The Apple Pie that Papa Baked

written by Lauren Thompson
illustrated by Jonathan Bean
Simon and Schuster, 2007

Ezra Jack Keats Award Winner for illustration, 2008

"You can always tell when the cooks have added a special touch of TLC to a recipe...a could-have-been standard cumulative tale of a fatherly farmer collecting apples and baking a pie is made extraordinary by its fine folk art/folksong sensibilities, its particularly appetizing apple-pie palette of crusty golden-brown, buttery cream, apple-red and cast-iron black and by the artist's inspired use of line...Bean is someone to watch." --Kirkus Reviews, starred review

"The text is dear, and it's well matched by delightful illustrations. Bean uses the best of old and new in artwork that harkens back to the works of Lois Lenski, Robert McClosky, and especially Wanda Gag. With dun-colored backgrounds and black-and-gold line work (occasionally brightened with red), the intricately detailed art is reminiscent of the time when picture books were rarely full color." --Booklist, starred review

"Bean's fine folk-style artwork complements the lyrical text. The illustrations were each drawn in black ink on three separate sheets of vellum, scanned into a computer, and recomposed and colored. They use only red, black, and yellow, and the simple palette and buff-colored pages make the images sharp and elegant. The pictures effectively and humorously move the story forward, depicting the activities of the characters and several tag-along farm animals as they pick the apples, prepare the pie, and head back to the tree for a picnic. While the text blossoms out to encompass the whole world, the illustrations focus on the homey setting and the affection shared by father and daughter, keeping the story grounded until its sweet conclusion." --School Library Journal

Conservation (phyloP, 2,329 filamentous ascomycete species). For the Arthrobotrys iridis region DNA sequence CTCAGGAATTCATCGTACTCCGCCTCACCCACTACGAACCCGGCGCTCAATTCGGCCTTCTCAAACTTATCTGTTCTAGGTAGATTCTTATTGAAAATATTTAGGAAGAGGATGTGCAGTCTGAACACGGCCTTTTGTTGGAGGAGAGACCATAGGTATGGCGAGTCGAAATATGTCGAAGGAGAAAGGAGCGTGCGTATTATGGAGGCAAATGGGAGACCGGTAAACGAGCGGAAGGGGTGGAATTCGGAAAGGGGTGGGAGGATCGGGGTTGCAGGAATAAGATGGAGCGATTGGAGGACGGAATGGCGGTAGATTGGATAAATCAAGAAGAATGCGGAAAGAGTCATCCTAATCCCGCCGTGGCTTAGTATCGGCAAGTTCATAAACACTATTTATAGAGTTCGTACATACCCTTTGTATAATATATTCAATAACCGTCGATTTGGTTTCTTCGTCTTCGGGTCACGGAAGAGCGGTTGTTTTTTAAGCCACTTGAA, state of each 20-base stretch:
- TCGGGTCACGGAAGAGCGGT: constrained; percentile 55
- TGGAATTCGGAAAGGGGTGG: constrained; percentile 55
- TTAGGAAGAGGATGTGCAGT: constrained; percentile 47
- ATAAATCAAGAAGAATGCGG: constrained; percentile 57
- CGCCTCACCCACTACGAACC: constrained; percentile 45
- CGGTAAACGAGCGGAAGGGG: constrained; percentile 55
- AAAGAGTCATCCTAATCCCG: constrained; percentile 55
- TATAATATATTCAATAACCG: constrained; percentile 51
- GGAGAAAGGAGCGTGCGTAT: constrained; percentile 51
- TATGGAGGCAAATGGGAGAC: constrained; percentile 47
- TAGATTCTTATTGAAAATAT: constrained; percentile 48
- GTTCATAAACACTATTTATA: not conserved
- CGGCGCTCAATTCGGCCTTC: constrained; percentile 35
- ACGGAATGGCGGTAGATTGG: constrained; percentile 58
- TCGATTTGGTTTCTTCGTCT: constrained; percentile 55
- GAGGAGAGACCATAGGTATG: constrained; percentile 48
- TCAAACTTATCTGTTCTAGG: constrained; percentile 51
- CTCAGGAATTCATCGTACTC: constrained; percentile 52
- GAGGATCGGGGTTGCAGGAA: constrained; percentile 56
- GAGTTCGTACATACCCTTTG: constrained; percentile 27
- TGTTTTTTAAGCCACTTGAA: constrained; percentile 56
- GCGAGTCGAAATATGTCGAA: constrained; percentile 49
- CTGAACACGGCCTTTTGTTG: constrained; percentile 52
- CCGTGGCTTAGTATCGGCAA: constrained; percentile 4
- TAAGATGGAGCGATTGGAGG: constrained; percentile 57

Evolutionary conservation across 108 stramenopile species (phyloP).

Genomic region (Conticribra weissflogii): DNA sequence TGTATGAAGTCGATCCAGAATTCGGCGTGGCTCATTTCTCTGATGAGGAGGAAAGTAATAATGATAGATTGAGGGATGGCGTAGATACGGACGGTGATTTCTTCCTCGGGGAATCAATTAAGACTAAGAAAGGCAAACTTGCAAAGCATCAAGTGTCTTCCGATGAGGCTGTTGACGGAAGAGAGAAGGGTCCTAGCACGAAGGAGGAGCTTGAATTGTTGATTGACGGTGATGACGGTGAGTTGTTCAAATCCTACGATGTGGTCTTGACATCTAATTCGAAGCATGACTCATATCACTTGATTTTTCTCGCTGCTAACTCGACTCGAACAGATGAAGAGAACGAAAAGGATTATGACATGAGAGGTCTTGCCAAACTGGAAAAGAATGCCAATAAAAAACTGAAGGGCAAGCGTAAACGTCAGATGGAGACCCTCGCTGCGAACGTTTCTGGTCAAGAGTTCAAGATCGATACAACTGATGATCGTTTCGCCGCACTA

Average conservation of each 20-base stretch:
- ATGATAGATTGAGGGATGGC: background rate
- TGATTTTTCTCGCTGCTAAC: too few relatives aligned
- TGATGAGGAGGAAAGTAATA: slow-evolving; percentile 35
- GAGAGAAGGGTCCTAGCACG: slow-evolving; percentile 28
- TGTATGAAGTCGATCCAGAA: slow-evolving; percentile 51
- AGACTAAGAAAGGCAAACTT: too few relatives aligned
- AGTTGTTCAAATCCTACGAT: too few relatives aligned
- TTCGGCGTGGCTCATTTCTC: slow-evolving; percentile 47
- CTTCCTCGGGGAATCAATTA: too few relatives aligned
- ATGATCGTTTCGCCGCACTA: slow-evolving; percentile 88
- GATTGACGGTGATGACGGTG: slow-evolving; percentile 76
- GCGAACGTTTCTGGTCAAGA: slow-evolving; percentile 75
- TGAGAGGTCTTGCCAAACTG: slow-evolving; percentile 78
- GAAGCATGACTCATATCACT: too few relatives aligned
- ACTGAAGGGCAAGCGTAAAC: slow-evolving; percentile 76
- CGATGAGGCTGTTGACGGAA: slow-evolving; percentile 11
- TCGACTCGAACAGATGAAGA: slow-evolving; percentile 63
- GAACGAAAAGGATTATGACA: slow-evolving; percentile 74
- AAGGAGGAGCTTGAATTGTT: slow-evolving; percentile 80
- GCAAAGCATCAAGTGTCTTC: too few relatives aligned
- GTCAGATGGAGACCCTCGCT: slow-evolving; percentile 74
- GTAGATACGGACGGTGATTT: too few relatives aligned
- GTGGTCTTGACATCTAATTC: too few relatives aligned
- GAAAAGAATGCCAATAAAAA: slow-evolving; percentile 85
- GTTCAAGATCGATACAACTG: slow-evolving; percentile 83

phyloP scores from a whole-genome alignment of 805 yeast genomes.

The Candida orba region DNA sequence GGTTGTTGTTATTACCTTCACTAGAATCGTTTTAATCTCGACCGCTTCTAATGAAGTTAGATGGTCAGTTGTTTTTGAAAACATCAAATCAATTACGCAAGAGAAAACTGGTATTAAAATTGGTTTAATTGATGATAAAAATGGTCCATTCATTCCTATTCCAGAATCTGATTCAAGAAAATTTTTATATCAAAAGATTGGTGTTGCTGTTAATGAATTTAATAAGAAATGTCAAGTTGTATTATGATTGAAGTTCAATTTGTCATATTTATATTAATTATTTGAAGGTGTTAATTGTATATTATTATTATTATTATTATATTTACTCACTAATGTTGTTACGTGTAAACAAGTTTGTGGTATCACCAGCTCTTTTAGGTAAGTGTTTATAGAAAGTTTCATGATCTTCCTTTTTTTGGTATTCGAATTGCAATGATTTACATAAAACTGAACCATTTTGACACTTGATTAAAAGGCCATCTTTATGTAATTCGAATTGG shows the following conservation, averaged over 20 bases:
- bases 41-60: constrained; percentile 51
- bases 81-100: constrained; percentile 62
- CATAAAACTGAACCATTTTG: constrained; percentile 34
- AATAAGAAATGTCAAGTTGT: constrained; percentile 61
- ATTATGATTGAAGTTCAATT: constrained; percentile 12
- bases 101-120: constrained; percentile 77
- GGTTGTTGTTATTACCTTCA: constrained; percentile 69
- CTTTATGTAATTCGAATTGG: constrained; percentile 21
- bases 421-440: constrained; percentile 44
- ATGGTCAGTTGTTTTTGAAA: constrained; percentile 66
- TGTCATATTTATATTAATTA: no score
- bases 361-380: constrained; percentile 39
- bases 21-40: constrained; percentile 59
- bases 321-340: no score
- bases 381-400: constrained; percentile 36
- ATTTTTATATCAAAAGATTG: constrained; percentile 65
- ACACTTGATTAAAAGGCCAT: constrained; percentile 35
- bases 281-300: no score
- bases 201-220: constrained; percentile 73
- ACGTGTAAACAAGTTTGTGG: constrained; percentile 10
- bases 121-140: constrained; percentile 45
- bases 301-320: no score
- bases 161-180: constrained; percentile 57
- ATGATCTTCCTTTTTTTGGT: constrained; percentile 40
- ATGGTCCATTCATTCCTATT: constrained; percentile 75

"The use of only three colors (red, mustard brown, and black) and an illustrative style infused with touches of both Virginia Lee Burton and Wanda Gag give the art an old-fashioned sensibility — fitting for this cozy tale of a homemade pie, “warm and sweet,” told in a rhyme that gathers in the whole world, from a tiny apple to the big sky.
-- The Horn Book Magazine